Analysing the purpose of peer review.
Most people accept that peer review is enormously valuable and should be maintained and protected, but few agree on what purpose it serves. Science publishing, even at its simplest, involves complex interactions between researchers (authors), journal editors, reviewers and readers. It is a subtle form of human behaviour that could furnish the raw material for dozens of sociology theses. And when academic endeavour gets mixed up with commercial interests, things get even more complicated.
What does peer review do for authors?
For authors and funding organizations, peer review provides an important veneer of respectability. Findings published in a famous journal take on the aura of the journal’s reputation. This may be well founded — some journals invest a lot of effort in selecting, checking and publishing articles. Yet, even the most-respected journals have been caught out and, despite extensive peer review, have ended up publishing fraudulent or seriously flawed material. If peer review can fail to detect such gross crimes, can we be confident that it picks up other problems? Fiona Godlee and colleagues at the British Medical Journal (BMJ) sent an article containing eight deliberate mistakes in study design, analysis and interpretation to more than 200 of the journal’s regular reviewers, most of whom were aware that they were taking part in an experiment1. The reviewers, on average, reported fewer than two of the errors, which hardly inspires confidence.
How do journals use peer review?
For editors, peer review can help inform the decision-making process. Most editors obtain two or three reviews for each article before deciding whether to publish it. Several studies suggest that reviewer agreement is little better than would occur by chance, and journals would need six reviews for every paper to achieve statistical reliability2. Stephen Lock (a former editor of the BMJ) showed there was little difference between sending papers submitted to a general medical journal out for review and relying on the opinion of a single, experienced editor when it came to judging the papers’ originality, scientific reliability, clinical importance and suitability for the journal3.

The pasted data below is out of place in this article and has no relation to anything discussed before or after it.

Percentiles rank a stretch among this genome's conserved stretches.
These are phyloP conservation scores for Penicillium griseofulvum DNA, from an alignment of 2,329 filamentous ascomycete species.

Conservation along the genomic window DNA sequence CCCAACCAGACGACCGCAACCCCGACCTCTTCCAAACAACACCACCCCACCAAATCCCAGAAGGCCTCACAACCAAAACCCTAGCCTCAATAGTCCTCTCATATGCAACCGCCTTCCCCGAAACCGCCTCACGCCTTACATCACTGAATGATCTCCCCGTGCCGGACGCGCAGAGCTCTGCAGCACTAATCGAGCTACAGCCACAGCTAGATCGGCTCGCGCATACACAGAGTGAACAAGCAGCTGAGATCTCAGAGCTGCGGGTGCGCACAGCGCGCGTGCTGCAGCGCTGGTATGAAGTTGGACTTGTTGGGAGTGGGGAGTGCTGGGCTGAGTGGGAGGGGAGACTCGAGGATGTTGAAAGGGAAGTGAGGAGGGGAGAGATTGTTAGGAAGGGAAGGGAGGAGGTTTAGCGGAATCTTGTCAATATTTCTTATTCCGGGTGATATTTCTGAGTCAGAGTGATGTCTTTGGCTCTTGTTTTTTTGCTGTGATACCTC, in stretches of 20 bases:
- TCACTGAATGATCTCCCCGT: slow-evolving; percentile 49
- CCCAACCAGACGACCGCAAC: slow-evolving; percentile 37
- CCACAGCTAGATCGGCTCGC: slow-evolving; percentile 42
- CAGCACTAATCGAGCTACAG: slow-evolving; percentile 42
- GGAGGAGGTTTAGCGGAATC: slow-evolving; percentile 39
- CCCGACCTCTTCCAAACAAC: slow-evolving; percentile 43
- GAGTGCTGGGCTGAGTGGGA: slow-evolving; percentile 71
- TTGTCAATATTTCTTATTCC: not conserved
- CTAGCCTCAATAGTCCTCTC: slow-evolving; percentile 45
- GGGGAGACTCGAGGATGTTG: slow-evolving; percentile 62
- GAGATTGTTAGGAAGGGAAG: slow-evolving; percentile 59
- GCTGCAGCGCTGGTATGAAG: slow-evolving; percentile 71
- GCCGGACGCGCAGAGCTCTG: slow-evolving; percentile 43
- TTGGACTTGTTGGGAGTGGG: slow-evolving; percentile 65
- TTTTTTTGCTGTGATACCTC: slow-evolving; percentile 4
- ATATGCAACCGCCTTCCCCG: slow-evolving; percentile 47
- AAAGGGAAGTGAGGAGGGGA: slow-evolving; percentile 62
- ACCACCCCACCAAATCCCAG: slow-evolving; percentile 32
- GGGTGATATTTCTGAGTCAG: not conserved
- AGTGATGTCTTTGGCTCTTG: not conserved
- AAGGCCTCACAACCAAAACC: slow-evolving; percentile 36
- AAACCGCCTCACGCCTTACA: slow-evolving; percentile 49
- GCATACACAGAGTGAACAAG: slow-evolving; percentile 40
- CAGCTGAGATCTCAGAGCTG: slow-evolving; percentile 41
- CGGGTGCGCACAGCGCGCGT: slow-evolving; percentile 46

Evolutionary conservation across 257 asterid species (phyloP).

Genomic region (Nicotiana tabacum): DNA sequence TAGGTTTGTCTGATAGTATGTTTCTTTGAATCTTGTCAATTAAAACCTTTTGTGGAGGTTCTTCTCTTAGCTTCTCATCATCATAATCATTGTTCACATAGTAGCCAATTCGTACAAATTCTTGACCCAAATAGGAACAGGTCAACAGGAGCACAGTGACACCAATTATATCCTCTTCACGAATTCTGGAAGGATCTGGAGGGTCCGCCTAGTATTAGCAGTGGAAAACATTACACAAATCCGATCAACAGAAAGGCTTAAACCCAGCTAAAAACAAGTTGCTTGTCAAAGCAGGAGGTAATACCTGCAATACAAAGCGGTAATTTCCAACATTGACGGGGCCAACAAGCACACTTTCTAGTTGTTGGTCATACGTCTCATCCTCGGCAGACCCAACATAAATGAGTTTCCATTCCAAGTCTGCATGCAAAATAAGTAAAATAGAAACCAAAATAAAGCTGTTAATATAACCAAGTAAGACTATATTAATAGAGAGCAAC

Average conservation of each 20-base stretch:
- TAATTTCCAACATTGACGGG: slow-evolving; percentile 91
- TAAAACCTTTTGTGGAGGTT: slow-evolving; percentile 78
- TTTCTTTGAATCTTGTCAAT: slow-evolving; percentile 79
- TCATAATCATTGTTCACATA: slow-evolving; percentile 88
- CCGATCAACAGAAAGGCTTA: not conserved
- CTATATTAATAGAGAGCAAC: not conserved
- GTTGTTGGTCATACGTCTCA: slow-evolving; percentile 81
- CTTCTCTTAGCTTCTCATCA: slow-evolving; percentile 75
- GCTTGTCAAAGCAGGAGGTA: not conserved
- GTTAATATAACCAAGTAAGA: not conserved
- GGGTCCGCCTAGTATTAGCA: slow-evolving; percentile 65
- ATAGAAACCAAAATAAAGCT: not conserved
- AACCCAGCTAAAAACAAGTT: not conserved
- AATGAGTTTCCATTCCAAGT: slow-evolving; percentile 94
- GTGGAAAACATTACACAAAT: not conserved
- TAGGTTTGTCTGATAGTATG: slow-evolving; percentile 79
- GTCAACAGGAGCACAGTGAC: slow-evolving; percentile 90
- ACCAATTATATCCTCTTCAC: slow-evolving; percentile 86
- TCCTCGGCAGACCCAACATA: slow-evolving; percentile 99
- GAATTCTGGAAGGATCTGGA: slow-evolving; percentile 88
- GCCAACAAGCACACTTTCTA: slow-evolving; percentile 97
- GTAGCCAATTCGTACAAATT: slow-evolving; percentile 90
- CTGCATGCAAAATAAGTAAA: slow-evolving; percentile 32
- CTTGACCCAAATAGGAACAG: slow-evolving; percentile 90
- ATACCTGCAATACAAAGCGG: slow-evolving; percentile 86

Prestigious journals base their reputation on their exclusivity, and take a ‘top-down’ approach, creaming off a tiny proportion of the articles they receive. Rejection rates at The Lancet and the New England Journal of Medicine, for example, are well over 90%. Yet other peer-reviewed journals adopt a different philosophy. Some electronic journals, such as those in the BioMed Central series, operate a ‘bias to publish’, accepting anything that meets minimum scientific and ethical standards (see the article in this web debate by Koonin et al). Between these two extremes are the many speciality journals with rejection rates of around 50%. All use peer review, and may even use the same reviewers, yet the outcomes are clearly different. We therefore cannot regard peer review as a diagnostic test designed to produce a correct answer, as the ‘correctness’ of the outcome depends on journal context. A few, brave journal editors have suggested that peer review should be regarded as a mechanism for deciding where a study gets published rather than whether it gets published3.
What do readers get out of peer review?